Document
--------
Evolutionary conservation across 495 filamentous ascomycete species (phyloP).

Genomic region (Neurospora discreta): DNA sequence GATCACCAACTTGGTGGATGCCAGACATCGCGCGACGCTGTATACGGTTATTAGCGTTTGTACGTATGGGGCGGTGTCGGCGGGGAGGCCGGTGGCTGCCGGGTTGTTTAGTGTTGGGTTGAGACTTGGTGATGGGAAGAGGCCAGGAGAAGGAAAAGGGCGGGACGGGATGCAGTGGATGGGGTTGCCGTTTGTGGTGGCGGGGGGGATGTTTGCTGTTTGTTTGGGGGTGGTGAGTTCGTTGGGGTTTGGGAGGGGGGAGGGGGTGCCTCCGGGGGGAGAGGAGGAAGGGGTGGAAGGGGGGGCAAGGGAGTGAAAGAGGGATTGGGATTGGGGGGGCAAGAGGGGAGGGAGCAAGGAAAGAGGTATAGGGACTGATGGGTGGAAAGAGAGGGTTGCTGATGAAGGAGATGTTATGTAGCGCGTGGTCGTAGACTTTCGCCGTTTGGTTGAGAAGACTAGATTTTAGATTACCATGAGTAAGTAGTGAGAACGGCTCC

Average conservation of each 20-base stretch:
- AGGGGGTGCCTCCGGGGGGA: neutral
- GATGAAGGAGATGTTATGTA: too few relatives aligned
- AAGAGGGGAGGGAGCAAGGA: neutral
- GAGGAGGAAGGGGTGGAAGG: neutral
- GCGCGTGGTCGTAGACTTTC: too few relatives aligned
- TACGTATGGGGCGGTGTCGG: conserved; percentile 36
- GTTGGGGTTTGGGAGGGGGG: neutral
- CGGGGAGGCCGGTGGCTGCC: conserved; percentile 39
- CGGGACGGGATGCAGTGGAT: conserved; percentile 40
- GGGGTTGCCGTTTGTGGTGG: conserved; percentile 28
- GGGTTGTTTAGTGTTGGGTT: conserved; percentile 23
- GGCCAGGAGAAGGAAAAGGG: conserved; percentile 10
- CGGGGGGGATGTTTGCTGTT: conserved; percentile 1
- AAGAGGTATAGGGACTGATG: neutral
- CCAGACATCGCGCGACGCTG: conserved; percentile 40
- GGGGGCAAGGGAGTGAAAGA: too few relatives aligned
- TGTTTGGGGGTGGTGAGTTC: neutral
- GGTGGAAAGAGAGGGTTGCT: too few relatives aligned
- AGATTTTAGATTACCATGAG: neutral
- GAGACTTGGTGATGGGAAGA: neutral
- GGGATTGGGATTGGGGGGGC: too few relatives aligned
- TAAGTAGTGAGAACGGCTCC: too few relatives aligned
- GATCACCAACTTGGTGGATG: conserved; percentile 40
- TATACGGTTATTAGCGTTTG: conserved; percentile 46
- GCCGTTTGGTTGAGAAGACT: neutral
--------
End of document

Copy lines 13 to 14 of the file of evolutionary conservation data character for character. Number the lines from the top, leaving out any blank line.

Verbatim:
- GGGGTTGCCGTTTGTGGTGG: conserved; percentile 28
- GGGTTGTTTAGTGTTGGGTT: conserved; percentile 23